Cold Emails Prospecting

Improve Your Email Open Rate With Better Subject Lines

You’ve spent hours composing your sales email, and you’re confident of a response from your prospect. Days turn into weeks, and you’re still left waiting.

Was your pitch not good enough? Is there anything more you could have done?

The truth is, your carefully crafted email is now sitting in their inbox, unread – or worse, in their spam folder. Don’t be surprised. Nearly 35% of emails meet the same fate. To make matters worse, the average email open rate across industries is 29.55%, and your customers are constantly analyzing your subject lines to understand whether your email is useful or just another promotional push.

Can't tell if spam or actual email

With such disheartening statistics, it’s no surprise you’re looking for shortcuts to get the email open rate you want (and deserve). We’re here to spill the tea. 

How to increase your email open rate with better subject lines

To get a higher email conversion rate, you need to provide your prospects with engaging subject lines. In fact, 69% of customers report sales emails as spam solely based on the subject line. This goes to show how important it is to personalize them for your prospect. And no, adding a recipient name is not enough. 

One does not simply add a first name and expect high engagement

Here are a few pointers you should keep in mind before you hit that send button.

1. Make it relevant to your target customers

One of the biggest mistakes you could make is adding a subject line that talks about your product or service. This rarely works – because no one wants to hear about a random product they’ve never seen or used before. For instance, “ready to increase your ROI?” as a subject line is a lot more effective than “we’ve made some exciting new updates to our product.”

To give you a better idea, here are a few subject line examples you definitely should NOT use while cold pitching to prospects.

Bad subject line examples

Instead, make sure to talk about your customer’s pain points. What are they struggling with? What frustrations do they have with existing products or services in the market? This change of mindset will help you draft an email subject line your customers are actually interested in reading.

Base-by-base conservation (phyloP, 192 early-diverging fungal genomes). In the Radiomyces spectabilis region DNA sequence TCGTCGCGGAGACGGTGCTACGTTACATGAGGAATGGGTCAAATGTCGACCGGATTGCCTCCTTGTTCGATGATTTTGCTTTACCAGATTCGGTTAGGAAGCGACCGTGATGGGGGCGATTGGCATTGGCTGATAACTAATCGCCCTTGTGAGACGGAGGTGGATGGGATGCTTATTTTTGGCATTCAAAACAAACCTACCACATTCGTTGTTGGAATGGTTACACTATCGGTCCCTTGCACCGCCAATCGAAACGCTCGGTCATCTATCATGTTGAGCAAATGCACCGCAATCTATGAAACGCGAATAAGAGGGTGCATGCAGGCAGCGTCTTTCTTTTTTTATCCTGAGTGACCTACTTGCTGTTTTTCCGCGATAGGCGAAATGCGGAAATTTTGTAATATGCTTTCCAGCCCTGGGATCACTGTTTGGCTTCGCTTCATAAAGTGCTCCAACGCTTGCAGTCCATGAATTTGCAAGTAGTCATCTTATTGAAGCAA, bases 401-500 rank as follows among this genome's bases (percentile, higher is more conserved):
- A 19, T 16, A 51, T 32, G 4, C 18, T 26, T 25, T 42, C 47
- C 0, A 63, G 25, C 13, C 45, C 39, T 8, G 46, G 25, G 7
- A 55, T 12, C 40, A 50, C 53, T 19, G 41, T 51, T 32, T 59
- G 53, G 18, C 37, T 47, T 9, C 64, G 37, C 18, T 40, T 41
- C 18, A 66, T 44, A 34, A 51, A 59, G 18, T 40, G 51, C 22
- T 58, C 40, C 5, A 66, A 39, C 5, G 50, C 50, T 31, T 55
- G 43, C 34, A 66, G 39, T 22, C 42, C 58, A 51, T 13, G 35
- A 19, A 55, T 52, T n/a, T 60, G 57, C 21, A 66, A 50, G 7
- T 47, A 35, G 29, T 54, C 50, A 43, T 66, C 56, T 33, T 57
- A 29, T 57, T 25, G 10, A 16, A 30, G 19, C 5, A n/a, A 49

Good subject lines - examples

2. Take spam filters into account

Your email’s subject line is the primary decider of whether it will end up in your prospect’s spam folder. Spam filters – which use artificial intelligence to prevent unsolicited messages from reaching your prospect’s inbox – can easily pick up on certain spam words in the subject line.

There are a few words like “completely free”, “buy” or “order” that immediately trigger spam filters. If you want a more exhaustive list of spammy words, you can find it here

A few other red flags for spam filters include punctuation marks, using all caps, numbers and values in your subject line. 

All caps email - please don't yell

3. Keep it conversational 

You want your customers to feel comfortable and valued. The best way to do this is to talk to them like you would to a friend. Consider the following two subject lines: 

  • We’re offering freebies to our loyal customers
  • Check out the freebies we’ve got for you

The latter will undoubtedly get better reception, right? So try to emulate it. 

4. Use mobile-friendly subject lines

47% of your customers check their email through smartphones. This means you need to optimize your email content for mobiles and keep your subject lines as short as possible, else it will get cropped out in the mobile interface.